By Porter Anderson, Editor | @Porter_Anderson
“A myriad of threats to freedom of expression”
AAs India celebrated 75 years of independence from the UK, on Monday August 15, 102 writers and other creative artists joined PEN International and PEN America in a statement of alarm over “the deterioration of freedom of expression” in the country.
They called for “the release of imprisoned writers and dissenting and critical voices” in an open letter to Indian President Draupadi Murmu.
In part, the letter says:
“We are writing to express our grave concern about the myriad threats to freedom of expression and other fundamental rights that have grown steadily in recent years since the government led by President Bharatiya Janata party.
“In PEN America’s most recent Freedom to Write Index, India is the only nominally democratic country included in the tally of the top 10 jailers of writers and public intellectuals in the world, with 8 writers imprisoned in 2021. Authorities as well as private actors regularly resort to and the threat of legal action against people expressing dissenting opinions, independent thought and the defense of human rights.
“Writers and public intellectuals are subject to arrests, prosecutions and travel bans designed to restrict their freedom of expression. Trolling and online harassment are rampant, hate speech is spoken out loud, and Kashmir-centric internet shutdowns limit access to news and information for significant numbers of people.
“The murders of leading journalists, thinkers and writers, such as Govind Pansare, Narendra Dabholkar, MM Kalburgi and Gauri Lankesh, have not yet been fully investigated or prosecuted and no one has been brought to justice. held accountable for these crimes.”
Indian-born British-American author Salman Rushdie, victim of Friday’s (August 12) stabbing attack at the start of a speech in Chautauqua, upstate New York, was one of the signatories of the letter. He signed it, of course, before the attack.
Rushdie was also involved in creating a collection of writings for PEN in which authors from India and the Indian Diaspora provided comments on their perceptions of the anniversary and the current situation in India.
This exercise is called – in line with so many observances around the world –India at 75and you can see it here with illustrations, delhi februaryby Amitava Kumar.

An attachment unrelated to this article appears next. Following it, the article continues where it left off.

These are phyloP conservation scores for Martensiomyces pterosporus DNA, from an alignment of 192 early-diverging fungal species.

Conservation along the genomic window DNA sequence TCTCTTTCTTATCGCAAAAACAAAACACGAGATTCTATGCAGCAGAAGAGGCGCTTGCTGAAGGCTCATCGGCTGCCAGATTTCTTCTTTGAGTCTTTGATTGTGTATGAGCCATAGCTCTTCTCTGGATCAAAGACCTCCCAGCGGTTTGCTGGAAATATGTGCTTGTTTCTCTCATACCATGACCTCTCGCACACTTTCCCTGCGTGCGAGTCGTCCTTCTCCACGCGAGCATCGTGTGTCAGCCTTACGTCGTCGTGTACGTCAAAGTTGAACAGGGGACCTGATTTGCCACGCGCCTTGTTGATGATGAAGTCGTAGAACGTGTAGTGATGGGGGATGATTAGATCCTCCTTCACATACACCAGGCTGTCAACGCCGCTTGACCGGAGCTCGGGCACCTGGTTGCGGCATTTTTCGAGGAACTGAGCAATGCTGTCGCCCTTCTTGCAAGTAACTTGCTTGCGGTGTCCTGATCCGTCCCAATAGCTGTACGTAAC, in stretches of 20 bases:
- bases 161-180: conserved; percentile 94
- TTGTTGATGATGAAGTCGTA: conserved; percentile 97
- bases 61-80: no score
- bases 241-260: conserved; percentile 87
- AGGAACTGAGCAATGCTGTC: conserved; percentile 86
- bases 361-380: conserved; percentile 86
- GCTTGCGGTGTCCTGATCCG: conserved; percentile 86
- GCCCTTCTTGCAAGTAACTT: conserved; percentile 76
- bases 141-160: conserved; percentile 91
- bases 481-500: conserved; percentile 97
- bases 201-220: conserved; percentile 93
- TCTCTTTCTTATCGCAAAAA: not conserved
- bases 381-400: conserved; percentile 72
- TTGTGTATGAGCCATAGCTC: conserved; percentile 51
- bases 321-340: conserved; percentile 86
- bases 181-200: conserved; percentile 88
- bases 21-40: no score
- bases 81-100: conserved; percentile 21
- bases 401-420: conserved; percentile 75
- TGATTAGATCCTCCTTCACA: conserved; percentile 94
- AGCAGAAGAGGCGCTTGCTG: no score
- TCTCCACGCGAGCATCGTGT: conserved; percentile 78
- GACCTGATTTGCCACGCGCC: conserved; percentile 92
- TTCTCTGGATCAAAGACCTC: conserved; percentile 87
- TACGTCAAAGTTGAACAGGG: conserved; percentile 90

In acknowledging the contributions to this collection of 113 writers, says Karin Deutsch Karlekar of PEN. “We are relieved that poet Varavara Rao’s parole was made permanent on medical grounds this week, but other writers and public intellectuals, including Hany Babu and Anand Teltumbde, remain behind bars, and dozens of writers and journalists face state-sanctioned threats and harassment,” in India.
“We urge the Indian government to stop trying to silence dissenting voices, to allow freedom of expression without fear of reprisal, and to release unjustly imprisoned writers.
“One of India’s great strengths,” she says, “is its linguistic diversity and vibrant literary culture.
“We hope that this collection of original writings from a wide range of essential voices, focusing on the state of Indian democracy on its 75th anniversary, will encourage creative expression at a time when it is under threat. and celebrates the key role that writers in India and the Diaspora play in speaking truth to power and contributing to the public sphere.Despite growing fear and self-censorship, the fact that so many notable writers have contributed speaks to the dynamism of the Indian literary community.
The collection includes original writings by Jhumpa Lahiri, Abraham Verghese, Shobhaa De, Rajmohan Gandhi, Romila Thapar, Aakar Patel, Anita Desai, Perumal Murugan, P. Sainath, Kiran Desai and Zia Jaffrey, Geentanjali Shree – the winner in May with translator Daisy Rockwell of the 2022 International Booker Prize.
Publication prospects readers will also find among the signatures on the letter Elif Shafak, Orhan Parmuk, Colm Toibin, Louise Erdrich, Jay McInerney and Ariel Dorfman.
And from Rushdie, you’ll read this in the collection:
“Then, in the first age of Hindustan Hamara, our India, we celebrated each other’s festivals and believed, or almost, that all the multiplicity of the earth belonged to us all. Now that dream of brotherhood and freedom is dead, or close to death.
“A shadow hangs over the country we loved so deeply. Hindustan is no longer Hamara.
“The Reigning Ring – you might say – was forged in the fire of an Indian Mount Doom. Can a new brotherhood be created to oppose it?
More information on Publishing Perspectives on PEN International is here, more on PEN America is here, more on Salman Rushdie is here, more on the Indian market is here, and more on freedom of expression and freedom to publish is here .
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